Learn how to cook salmon fish with chef Ray Hayes - Apple Salmon Recipe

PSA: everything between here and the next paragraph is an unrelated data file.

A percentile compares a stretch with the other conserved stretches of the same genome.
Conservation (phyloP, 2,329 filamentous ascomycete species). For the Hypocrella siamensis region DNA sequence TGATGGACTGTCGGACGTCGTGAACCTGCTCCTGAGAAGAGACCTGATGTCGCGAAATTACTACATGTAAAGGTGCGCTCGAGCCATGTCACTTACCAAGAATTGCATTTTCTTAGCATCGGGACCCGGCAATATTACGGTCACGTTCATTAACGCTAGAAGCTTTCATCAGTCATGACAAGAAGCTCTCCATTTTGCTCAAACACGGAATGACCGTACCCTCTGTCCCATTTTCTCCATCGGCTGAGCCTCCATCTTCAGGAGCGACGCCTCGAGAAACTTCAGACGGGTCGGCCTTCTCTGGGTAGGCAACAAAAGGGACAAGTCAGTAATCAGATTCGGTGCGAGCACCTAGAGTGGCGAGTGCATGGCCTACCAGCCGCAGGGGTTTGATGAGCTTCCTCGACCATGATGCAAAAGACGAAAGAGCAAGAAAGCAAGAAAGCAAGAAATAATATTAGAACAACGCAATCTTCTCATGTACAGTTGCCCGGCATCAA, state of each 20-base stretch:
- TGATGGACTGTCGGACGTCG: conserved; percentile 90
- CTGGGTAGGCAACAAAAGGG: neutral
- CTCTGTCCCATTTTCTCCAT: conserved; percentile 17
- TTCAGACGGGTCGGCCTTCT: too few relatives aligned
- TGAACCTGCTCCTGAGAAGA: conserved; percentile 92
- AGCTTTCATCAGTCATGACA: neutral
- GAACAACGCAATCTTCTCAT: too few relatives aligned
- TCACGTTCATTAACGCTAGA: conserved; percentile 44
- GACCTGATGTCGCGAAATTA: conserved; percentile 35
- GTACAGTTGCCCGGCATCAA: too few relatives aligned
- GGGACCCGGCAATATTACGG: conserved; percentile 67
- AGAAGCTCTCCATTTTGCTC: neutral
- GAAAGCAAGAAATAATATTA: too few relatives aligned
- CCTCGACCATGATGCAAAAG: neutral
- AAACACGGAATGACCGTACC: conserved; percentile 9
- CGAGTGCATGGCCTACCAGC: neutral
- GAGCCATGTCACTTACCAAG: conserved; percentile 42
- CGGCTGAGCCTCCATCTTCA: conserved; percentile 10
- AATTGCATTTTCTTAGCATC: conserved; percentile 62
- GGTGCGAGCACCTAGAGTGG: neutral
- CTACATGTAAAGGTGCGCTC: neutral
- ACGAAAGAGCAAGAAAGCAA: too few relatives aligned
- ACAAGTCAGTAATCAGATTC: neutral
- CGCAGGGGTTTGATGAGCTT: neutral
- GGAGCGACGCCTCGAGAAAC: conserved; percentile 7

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Hello, my name is Ray Hayes. I’m the Executive Chef here and you’re watching a series on how to prepare a salmon. Now we’re going to show you how to do a Seared Sockeye Salmon with apples, bacon and red onions. All right, now that we’re all done with our three baking dishes, we’re going to move to the grill. We’re actually going to sear a piece of this Alaskan Sockeye Salmon. Then we’re going to do saute, a smoked bacon, red apples and onions, we’re going to put that on top. Then we’re going to grill a piece of the Atlantic salmon and we are going to serve that with barbecue sauce and roasted ear of corn. Then we are going to do the sautes. We’re going to take the little tail pieces. Remember, from the beginning, I showed you, how to strip the little tail pieces out and we’re going to put them on bamboo and put them on the grill also, so you can see how to make an appetizer. All right, so now we’re get ready to start up on our seared salmon dish, sharpen up our knife. Make sure they are cleaned up. We’re going to start with the smoked bacon. I’m going to cut the bacon in half, stack it then we’re going to cut it into ribbons and then we’re going to dice those ribbons into little pieces. Those are your little pieces of bacon ready to go. Then we have a vidalia onion. Take the top off, we take the bottom off, we’ll split this. I’m going to make a bunch of incisions along the top so they’re already cut and then we will make little pieces here. You want to use about equal portions on your bacons or onions just like that and then we’re going to do our Washington red delicious apple, now we slice these. You can take the skin off, if you like. I’d prefer the skin because of the color on there, it doesn't hurt anything, and everybody always eats the skin anyway. So it just looks really nice on the plate with the Salmon. Let's do one more piece. This is everybody's favorite dish. They always want to eat this one. Okay, we’re ready to go to the saute pan. I’m going to take about a tablespoon of whole butter, put that in our pan. You’re going to add just the bacon for right now. You want to cook the bacon and butter together and bring out all that flavor of that smoked bacon part and put it right here. Let that go for a few minutes. As you can see, the butter is starting to turn brown a little bit around the edges of the plate there. All the bacon is separated. We’ve got a nice, little foam going up. That foam you see is the fat cooking in the bacon. This is where I would say, hey, this is almost done almost ready to add the other stuff. As the butter browns a little bit more, the bacon starts to pop like that, now you’re getting to finish, the bacon and the red meat are starting to cook together. So now, we’re going to go and add our onions. You can actually add the onions and the apples now. Okay, just remember, we’ve added the apples and onions and we want to make sure we saute these now, but don't want to cook the apples too much. So sauce them around a little bit. They get a nice coating of the butter, the apples, the onions, the bacon, all kind of get in there together and we need a little bit of this salt and pepper, the magic spice. Now we’re going to calm down the pan a little bit. The pan will start looking like everything is going to burn so you want to calm it down a little bit. This is called de-glazing. We’re going to take a little bit of white wine. Okay, so we’re going to deglaze the pan now. We’re going to take a little bit of white wine and put in there. Now that wine in there will take the—all the residue that sticks to the pan off, that's all that residue is what you call flavor. You’ve got to have that flavor going on in there. Toss it around a little bit. Your apples now, are just al dente, they are crisp. Okay, I’m going to say this stuff is done right now. All I’m looking for is hey, where is the salmon? Let's get to the salmon. Here we go. This is going to be for the sauted apples. We’re going to take our salmon and put them on the pan. We’re going to go right into our overhead broiler. Now you have one of these boilers at home. They’re generally underneath your oven if you have a four model oven. If you have one in the wall, you just set your oven on broil and just the top burners come on. This is the same process it just has a little more heat to it. So a piece of salmon like this can cook five or six minutes topped in your boiler. This is nice for people who don't like that charred flavor you get from the grill, because it gives a nice, even temperature and really the oil that extracts from the fish, makes a nice, little brown coating on top there. So it has a different flavor all together. Oh yeah, you can hear that sizzling already. There we go. Five-six minutes in the broiler and you take our salmon, put them right down in the bowl and grab our sauted apples, bacon and onions that we de-glazed with the white wine. So there you have it, Wild Sockeye Salmon from Alaska with seared Washington red apples, Vidalia onions and smoked bacon. In my 35 years as a hospitality industry chef and stuff, I really feel like the simplest things you can cook are the best things you can cook. So you see, I use to do six different dishes, three baked and three on a grill side, that literally take 10 or 15 minutes only to make. So as you recall, we did a Sockeye Salmon with sauted bacon, Washington red apples and Vidalia onions. Ten minutes, ready to go, ready to eat. We have the Salmon sautes with teriyaki sauce. These are four to five minutes after you have cut the salmon and put them on the skewers, four or five minutes, it could be eaten. Have a wonderful cocktail party, but then again, America's favorite, grilled Salmon, your favorite barbecue sauce, roasted ear of corn, ready to go in 10 minutes. I hope you’ve enjoyed everything we’ve done. I hope you have a good time doing these recipes. Thank You.